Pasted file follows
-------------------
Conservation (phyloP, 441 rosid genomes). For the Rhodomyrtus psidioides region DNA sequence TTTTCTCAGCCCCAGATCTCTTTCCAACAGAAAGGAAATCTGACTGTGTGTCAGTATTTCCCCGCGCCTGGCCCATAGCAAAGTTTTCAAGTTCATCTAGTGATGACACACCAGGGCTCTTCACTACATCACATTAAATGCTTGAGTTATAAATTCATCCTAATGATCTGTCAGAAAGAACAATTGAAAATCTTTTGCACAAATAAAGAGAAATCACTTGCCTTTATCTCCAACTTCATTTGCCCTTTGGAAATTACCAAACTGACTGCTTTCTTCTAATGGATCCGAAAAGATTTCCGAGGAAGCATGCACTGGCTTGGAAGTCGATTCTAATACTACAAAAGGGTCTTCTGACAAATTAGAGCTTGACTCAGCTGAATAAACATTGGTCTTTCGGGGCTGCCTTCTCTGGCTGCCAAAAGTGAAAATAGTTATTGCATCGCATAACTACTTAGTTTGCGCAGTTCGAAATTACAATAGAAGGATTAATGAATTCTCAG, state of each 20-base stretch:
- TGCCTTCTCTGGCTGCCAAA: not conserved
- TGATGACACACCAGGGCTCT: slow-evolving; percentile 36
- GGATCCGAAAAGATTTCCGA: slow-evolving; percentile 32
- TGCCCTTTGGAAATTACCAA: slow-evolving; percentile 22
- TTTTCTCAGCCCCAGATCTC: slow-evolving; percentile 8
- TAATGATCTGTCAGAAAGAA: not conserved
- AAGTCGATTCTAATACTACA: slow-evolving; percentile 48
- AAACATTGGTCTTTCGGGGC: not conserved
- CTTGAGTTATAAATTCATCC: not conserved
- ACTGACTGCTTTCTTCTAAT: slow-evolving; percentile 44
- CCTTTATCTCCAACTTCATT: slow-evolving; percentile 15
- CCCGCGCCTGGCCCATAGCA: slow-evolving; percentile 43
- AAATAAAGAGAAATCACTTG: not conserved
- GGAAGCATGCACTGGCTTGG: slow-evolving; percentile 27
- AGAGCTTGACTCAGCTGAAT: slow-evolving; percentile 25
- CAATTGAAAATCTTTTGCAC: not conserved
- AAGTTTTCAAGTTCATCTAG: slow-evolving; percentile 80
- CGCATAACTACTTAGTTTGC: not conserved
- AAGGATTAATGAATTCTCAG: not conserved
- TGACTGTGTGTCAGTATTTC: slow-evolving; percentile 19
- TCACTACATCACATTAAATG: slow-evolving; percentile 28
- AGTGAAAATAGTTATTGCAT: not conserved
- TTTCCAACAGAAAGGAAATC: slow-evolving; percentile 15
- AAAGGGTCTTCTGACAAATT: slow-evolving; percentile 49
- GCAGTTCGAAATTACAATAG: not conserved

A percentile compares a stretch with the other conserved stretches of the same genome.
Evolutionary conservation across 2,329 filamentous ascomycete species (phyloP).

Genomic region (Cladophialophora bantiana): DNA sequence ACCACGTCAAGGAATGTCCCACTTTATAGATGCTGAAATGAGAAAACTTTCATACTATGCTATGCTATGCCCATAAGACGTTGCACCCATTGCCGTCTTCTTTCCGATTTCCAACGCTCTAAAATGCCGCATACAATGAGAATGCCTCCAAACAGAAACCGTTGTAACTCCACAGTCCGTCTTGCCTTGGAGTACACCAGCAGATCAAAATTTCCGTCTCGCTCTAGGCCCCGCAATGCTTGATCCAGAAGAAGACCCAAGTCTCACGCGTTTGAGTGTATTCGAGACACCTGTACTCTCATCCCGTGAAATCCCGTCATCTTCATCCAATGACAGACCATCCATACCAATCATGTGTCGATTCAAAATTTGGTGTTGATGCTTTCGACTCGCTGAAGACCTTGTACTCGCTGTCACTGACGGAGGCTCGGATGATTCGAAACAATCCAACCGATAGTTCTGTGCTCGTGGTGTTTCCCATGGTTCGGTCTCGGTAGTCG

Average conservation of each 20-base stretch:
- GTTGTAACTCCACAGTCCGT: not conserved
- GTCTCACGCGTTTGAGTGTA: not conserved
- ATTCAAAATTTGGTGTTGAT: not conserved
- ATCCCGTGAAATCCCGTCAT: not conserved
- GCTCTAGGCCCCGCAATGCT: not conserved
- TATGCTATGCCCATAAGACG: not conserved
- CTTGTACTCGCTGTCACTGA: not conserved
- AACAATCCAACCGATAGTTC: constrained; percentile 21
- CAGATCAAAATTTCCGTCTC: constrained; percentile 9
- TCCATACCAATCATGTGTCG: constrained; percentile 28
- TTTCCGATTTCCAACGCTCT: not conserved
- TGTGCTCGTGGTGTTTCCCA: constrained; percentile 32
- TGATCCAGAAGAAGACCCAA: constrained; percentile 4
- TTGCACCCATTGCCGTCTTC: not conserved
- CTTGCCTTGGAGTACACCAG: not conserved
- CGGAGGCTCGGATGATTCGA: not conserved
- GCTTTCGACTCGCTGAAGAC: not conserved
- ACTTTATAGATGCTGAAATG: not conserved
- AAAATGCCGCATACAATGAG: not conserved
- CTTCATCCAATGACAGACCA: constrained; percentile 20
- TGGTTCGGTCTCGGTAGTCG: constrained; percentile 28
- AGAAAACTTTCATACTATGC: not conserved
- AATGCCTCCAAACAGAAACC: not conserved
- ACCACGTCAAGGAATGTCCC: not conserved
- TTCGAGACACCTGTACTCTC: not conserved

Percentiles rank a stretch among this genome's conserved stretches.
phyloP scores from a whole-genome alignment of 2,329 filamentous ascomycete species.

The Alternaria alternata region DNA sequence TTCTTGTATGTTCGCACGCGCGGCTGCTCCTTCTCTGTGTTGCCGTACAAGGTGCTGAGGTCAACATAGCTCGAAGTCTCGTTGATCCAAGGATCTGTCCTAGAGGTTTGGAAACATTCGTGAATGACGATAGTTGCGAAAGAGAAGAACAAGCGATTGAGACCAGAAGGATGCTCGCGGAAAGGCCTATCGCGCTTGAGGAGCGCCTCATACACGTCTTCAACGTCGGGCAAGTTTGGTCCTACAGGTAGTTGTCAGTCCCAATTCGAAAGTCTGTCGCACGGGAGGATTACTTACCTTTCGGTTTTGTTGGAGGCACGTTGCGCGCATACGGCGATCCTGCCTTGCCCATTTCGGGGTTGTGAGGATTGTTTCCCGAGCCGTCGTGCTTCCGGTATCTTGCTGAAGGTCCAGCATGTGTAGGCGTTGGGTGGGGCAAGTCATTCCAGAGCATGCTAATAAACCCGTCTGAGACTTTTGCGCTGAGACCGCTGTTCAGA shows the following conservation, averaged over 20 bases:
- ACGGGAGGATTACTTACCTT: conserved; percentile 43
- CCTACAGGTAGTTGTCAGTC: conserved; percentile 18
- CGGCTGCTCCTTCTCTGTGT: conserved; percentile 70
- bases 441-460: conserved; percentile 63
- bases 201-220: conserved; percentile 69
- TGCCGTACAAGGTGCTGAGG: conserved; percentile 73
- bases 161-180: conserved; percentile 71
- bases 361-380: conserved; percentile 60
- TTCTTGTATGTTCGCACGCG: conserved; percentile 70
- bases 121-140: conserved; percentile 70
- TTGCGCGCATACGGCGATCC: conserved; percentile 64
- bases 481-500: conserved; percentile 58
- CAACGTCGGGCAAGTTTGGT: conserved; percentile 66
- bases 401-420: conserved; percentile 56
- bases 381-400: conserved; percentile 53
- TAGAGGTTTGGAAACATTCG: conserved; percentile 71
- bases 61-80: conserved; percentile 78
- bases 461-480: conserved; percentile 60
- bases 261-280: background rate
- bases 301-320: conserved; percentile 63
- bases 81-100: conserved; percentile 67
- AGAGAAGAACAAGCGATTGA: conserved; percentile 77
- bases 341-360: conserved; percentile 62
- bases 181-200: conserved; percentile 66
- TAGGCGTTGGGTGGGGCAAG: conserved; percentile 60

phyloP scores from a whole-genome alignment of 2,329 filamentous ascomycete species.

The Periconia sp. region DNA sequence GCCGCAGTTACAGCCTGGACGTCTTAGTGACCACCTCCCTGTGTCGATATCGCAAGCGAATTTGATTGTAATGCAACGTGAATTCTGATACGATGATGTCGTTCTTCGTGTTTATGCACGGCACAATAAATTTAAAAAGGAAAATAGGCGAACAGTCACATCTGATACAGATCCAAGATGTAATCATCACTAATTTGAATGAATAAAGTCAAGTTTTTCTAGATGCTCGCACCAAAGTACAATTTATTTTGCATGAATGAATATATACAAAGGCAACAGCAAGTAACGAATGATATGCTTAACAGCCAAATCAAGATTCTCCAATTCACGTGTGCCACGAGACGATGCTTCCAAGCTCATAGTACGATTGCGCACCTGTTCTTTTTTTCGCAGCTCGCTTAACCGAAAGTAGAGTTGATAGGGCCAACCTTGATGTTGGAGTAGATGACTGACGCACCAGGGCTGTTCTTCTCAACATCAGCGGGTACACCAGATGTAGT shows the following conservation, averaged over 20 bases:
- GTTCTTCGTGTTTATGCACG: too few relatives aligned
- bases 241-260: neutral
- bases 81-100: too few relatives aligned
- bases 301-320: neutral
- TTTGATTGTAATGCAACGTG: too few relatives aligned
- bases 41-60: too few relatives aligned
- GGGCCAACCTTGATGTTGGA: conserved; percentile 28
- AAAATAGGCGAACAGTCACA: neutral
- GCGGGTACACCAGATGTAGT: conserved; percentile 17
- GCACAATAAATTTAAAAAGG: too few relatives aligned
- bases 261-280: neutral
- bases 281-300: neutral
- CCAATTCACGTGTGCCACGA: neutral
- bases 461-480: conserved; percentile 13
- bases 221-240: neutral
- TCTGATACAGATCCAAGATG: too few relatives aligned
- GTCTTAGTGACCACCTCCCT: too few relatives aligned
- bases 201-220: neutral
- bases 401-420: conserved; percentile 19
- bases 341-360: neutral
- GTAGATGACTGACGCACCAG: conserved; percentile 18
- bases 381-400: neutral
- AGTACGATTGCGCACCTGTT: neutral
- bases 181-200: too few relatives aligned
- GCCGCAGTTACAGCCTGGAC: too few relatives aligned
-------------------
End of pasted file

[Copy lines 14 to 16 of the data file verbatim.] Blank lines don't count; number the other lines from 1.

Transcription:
- AAATAAAGAGAAATCACTTG: not conserved
- GGAAGCATGCACTGGCTTGG: slow-evolving; percentile 27
- AGAGCTTGACTCAGCTGAAT: slow-evolving; percentile 25